Laundering Britain’s Past
- The Birth of the Modern: World Society 1815-1830 by Paul Johnson
Weidenfeld, 1095 pp, £25.00, September 1991, ISBN 0 297 81207 6
Paul Johnson’s thousand-page book is geared to the present age of long print runs and mass marketing. It is one of the currently popular narrative histories written by Britons who position themselves mid-Atlantic, in order to address the American reader. At a thousand pages Johnson’s book is longer than Paul Kennedy’s The Rise and Fall of the Great Powers, 1988 (subtitle, ‘Economic Change and Military Conflict, 1500-2000’), or Simon Schama’s Citizens, 1989. At first glance it looks as if the reader gets a smaller return, a mere 15 years of history at a point when, on the face of it, nothing dramatic was happening. In fact, the big problems Johnson offers to explain prove familiar, the same late 20th-century preoccupations addressed by the other two. ‘The Birth of the Modern [political world]’ is a conventional 20th-century way of viewing the French Revolution – the event and idea on which Schama wrote a long, critical footnote. In one sense, Johnson’s book, picking up at the point of revolutionary France’s defeat, reads like Citizens II. Meanwhile his subtitle, ‘World Society’, offers the access to geopolitics and to the total explanation that made Kennedy so seductive.
As an epic chronicle of events and personalities The Birth of the Modern has the crowd scenes and bustle of the historiography of its period, the age of Scott, Guizot, Thiers and de Tocqueville. The language, on the other hand, practised, vigorous, unreflective and rather characterless, belongs to modern serious journalism. Johnson’s four interweaving themes – ‘big’ politics, commerce and trade, warfare, the arts – even roughly correspond to the sections of a modern newspaper. His treatment of sport is short by modern standards, but more than made up for by a rich provision of insider gossip on the lives of the famous, which is probably the explanation for the book’s newspaper-like readability.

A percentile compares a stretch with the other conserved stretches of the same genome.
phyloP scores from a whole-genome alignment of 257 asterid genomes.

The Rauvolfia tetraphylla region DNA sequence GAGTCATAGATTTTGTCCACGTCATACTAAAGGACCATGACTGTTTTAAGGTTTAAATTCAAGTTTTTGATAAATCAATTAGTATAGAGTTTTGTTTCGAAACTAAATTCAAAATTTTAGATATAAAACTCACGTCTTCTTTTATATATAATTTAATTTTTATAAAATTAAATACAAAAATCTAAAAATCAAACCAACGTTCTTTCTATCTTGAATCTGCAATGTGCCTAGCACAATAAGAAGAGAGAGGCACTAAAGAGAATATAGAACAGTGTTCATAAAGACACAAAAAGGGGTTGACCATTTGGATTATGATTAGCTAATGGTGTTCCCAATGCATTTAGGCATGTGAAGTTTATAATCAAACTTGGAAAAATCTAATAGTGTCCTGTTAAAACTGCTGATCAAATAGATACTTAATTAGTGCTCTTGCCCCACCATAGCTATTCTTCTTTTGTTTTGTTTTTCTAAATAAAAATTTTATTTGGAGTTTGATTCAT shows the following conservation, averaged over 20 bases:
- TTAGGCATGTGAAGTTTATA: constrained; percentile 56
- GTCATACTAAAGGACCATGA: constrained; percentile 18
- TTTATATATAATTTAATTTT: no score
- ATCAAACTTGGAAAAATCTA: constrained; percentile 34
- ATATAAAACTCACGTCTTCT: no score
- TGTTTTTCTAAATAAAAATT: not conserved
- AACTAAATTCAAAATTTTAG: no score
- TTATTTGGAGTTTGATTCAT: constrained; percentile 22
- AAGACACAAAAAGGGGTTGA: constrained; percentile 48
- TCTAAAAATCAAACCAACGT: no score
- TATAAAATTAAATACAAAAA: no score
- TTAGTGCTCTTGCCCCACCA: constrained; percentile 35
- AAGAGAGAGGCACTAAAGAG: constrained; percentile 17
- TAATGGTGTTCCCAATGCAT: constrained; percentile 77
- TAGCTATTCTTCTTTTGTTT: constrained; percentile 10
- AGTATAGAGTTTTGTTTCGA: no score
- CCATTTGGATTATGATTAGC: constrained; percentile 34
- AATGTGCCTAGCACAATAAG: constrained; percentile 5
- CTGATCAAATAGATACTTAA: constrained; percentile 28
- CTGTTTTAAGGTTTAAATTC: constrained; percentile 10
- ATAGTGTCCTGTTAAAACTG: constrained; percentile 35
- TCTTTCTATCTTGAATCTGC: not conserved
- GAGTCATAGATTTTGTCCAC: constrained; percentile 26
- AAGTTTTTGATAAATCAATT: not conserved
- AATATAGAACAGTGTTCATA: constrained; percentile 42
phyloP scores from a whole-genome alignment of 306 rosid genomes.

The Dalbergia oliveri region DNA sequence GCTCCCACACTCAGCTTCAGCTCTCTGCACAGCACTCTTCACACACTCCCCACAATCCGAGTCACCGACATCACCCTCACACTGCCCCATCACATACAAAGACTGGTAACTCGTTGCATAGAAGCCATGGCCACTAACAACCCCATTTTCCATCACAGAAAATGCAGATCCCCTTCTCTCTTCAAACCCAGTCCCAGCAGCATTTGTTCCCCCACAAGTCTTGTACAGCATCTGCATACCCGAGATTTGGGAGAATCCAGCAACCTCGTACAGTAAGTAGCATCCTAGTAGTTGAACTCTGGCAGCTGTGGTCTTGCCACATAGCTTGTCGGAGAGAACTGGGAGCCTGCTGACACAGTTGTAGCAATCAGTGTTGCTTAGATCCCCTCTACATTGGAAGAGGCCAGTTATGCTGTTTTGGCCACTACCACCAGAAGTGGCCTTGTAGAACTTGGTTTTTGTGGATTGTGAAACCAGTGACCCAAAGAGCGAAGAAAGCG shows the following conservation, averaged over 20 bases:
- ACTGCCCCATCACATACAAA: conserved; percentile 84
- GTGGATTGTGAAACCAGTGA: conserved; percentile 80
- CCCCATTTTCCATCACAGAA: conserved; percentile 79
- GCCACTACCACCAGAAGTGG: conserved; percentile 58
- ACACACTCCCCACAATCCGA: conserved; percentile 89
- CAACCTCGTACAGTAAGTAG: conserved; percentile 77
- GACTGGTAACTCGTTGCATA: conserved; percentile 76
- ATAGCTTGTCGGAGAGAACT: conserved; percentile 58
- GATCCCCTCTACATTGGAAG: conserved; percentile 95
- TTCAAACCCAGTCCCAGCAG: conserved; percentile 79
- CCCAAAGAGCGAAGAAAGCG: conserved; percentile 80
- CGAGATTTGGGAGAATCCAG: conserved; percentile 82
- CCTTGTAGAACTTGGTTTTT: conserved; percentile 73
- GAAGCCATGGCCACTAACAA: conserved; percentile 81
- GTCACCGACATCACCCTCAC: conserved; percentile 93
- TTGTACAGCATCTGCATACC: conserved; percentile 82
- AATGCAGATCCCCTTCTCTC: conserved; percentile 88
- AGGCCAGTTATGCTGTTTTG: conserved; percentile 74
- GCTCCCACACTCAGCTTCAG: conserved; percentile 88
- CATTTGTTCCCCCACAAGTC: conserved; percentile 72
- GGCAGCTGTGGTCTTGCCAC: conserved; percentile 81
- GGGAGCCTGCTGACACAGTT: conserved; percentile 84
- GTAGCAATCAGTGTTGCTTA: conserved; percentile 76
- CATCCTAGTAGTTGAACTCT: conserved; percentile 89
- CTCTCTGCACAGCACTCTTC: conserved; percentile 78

For all their popularity, Kennedy and Schama write as academics, building on and reviewing the range of recent work in their fields. Johnson’s stance as a kind of historical journalist puts some difference between him and them. Far from using the labours of academics, he in effect cold-shoulders the professionals except for anecdotes and basic facts. His footnotes are revealing in their reliance on 19th-century memoirs and letters and on early to mid-20th-century middlebrow biography. In the Introduction to Citizens Schama praised 19th-century narrative history, and regretted the influence on 20th-century history of the social sciences, with their drive to generalise. All the same, scientistic theories on matters such as participatory democracy in an age of big capital investment, or the semiotics of state-controlled culture, surfaced at times within Schama’s clever scene-painting and his profiles of personalities. Johnson, whose dislike of general ideas evidently goes a great deal further, never discusses the theory of what he is doing, but sticks to facts and chaps with the singlemindedness of an ideologue.
An intriguing fact is that the book’s weight remains your usual reason for putting it down. Otherwise it’s surprisingly easy to read on about early 19th-century industrial and technological revolutions, in a series of profiles of, say, Davy, Faraday, Babbage, the Brunels – the self-made men and their machines. They emerge just sufficiently distinguishable from one another and from the politicians and artists they are seen rubbing shoulders with – who in due course appear in clusters of profiles too. While never sounding remotely experimental, Johnson has learnt the techniques of the guest appearance and the sound-bite, and even if his survey is of Britain rather than ‘world society’, it serves his purposes very well. Intriguing connections are set up, though never pressed far: chemistry, and its relevance to Turner’s painting and Shelley’s poetry; lithography and the piano, two Trojan horses that brought the arts into the hitherto philistine middle-class European home.
Johnson’s anecdotes and even his jokes conform to journalistic propriety. They aren’t there just for colour or to display the community’s diversity, but are targeted as in a newspaper on the private lives and hidden weaknesses of public figures. He deftly lifts the curtain on the emissaries of the leading nations to the Congress of Vienna in 1815. Britain’s Lord Castlereagh, the future suicide, was remembered at home by Lady Morgan for ‘his cloudless smile ... his untunable voice and passion for singing all the songs in The Beggar’s Opera’. In Vienna he behaved like the Ulster Protestant he was, staying in with his wife and household on a Sunday to sing hymns to a harmonium. But he made more of an impact on European mores by sporting the well-cut black coat and black trousers of London’s Regency dandies, a relief to the eye among the coloured and braided uniforms, the display of male waist, calves and the limbs between. Austria’s Metternich, on the other hand, adored parties, masked balls, moonlight scampering in and out of upper-story windows. He was said to like his romantic comedies ‘dampened with sentimental tears’, and most of all to like ‘Russian ladies with soulful countenances’. Rather surprisingly, these two representatives of the victorious Allies got on very well, and, anticipating Versailles or Yalta, carved up the globe into spheres of influence or of neutrality.
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